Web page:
Female sexual desire (libido) is a woman’s ability to experience sexual ‘hunger’, the ability to achieve and receive a full spectrum of sensations from orgasm, the need for a sexual life. Translated from Latin “libido” means desire, striving, attraction, and lust.
Causes of Low Libido in Women
There are no definite standards in terms of the frequency of sexual intercourse. For some, sex is needed every other day, but for someone once a month is enough. Everything depends on the temperament and needs of everyone. In this regard, everyone has their own ‘norms’.
Both in women and men, there are many factors on which the level of sexual desire will depend.
First and foremost, levels of different hormones in the body may lead to a decrease in libido. It has been noticed that sexual desire is weakened in women with some thyroid diseases. With a deficiency or excess of these hormones, the body gets a kind of constant stress. Frequent mood changes and other symptoms that appear with hypo- or hyperthyroidism overshadow the need for intimacy.
During menopause, estrogen levels decrease, which causes frequent hot flashes and vaginal dryness. Some women experience worsening of the psycho-emotional state. All of these changes can also reduce sex drive, arousal, and pleasant sensations from intercourse.
Testosterone is also present in the female body. Reducing the level of this hormone in women decreases the need for sex. But this is more a natural process and is associated with aging, although scientists have proven that testosterone production may have a seasonal character. Total T decreases in the spring-summer period and increases from November to April.
The most common and frequent causes of decreased libido in women include frequent stressful situations, lack of confidence in oneself and one’s partner, fatigue, and overwork. When a woman completely trusts her partner, feels protection, support and love from him, then she does not even think about giving up physical intimacy, unless this is due to poor health. If such harmony in life and relationships does not exist, then over time, interest and need for intimacy with the person who caused your resentment and disappointment is lost.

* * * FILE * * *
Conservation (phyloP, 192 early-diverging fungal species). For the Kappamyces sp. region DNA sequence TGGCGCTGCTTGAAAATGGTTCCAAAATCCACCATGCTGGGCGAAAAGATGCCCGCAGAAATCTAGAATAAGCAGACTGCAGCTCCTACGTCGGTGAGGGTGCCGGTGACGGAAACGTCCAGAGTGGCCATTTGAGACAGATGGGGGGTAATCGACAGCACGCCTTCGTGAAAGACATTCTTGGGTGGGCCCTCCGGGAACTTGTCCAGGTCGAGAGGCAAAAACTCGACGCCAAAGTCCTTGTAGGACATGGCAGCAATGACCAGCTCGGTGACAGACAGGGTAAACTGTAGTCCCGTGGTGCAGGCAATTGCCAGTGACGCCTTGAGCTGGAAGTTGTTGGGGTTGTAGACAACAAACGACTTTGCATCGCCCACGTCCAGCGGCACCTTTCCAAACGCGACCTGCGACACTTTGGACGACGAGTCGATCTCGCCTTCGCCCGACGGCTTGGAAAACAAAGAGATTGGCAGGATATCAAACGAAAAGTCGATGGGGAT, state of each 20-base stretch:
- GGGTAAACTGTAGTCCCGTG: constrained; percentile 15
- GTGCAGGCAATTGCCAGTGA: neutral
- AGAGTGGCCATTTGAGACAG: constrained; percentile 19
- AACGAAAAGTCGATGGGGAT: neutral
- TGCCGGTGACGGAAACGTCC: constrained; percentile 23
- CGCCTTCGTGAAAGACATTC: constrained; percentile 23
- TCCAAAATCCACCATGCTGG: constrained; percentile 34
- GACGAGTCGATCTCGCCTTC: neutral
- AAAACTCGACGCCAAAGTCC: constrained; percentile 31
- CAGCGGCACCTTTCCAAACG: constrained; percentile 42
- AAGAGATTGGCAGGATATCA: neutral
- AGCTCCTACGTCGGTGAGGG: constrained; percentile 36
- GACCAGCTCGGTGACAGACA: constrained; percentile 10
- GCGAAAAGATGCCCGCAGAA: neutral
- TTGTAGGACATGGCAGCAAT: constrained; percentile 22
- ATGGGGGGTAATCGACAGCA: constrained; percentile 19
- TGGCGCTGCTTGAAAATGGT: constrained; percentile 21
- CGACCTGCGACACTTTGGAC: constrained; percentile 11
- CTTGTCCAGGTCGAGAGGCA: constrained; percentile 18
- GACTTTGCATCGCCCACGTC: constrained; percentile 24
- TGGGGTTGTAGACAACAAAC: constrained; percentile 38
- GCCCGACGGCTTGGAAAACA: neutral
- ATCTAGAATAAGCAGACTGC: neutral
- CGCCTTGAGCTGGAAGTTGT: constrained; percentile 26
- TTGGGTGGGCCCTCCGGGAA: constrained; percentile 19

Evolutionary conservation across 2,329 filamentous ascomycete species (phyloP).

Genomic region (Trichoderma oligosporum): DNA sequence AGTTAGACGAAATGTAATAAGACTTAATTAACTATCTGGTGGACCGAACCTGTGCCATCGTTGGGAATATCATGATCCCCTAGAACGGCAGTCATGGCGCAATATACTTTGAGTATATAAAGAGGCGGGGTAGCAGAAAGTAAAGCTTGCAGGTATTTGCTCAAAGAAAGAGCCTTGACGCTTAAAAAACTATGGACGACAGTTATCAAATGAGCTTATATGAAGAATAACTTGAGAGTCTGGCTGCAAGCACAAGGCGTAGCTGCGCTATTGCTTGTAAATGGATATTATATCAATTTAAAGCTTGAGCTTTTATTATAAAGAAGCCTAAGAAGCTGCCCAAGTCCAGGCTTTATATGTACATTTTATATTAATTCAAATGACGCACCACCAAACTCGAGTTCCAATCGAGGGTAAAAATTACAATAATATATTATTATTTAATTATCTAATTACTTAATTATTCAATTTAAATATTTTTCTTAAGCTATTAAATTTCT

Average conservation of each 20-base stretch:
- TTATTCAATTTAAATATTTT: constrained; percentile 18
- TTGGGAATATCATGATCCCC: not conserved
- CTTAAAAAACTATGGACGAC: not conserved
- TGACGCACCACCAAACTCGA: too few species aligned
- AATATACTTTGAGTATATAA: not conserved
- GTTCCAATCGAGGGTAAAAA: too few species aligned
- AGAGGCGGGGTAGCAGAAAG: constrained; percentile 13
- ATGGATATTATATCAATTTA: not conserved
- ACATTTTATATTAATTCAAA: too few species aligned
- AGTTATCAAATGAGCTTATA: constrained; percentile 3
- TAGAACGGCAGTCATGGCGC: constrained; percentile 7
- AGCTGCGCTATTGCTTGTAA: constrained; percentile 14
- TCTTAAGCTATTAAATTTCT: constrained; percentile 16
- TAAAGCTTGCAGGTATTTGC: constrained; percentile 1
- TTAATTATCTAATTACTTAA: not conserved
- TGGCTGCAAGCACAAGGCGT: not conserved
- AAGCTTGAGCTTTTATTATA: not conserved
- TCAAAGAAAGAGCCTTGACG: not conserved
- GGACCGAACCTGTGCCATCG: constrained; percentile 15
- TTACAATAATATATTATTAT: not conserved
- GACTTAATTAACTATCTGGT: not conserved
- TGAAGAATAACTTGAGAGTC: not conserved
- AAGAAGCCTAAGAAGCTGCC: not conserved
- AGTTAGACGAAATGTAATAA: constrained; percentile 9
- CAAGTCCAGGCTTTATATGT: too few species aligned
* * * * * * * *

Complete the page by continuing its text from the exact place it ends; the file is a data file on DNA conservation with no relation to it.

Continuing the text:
In addition, factors causing reducing sexual desire include the use of certain drugs: contraceptives, antidepressants, anticonvulsants, narcotic analgesics, which have side effects associated with sex. This is because these drugs can constrict blood vessels, alter hormone levels, and have a sedative effect (depending on what you are taking).
Another reason for a decrease in libido in women can be chronic infectious and gynecological diseases, heart and kidney failure, and other health disorders.
How to Treat this Condition?
Sometimes a decrease in libido can be observed temporarily and sexual desire reappears when the stressful condition passes; the woman regains calmness and confidence, everything is fine at home and at work. But if it happens that a woman loses interest in sex, her life is filled with problems that prevent her from relaxing and she is worried about such a turn of events, then she cannot cope with the problem without the help of a specialist.
If you are associating a decrease in libido with any disease, then you need to first consult a family physician, who will prescribe treatment for you on their own or refer you to a narrowly focused specialist, if necessary. If everything is ok with your physical health, then you need psychological help. To do this, you need to contact a psychotherapist, in some cases even together with your partner. After all, it often happens that our problems exist only in our head and negatively affect the quality of life.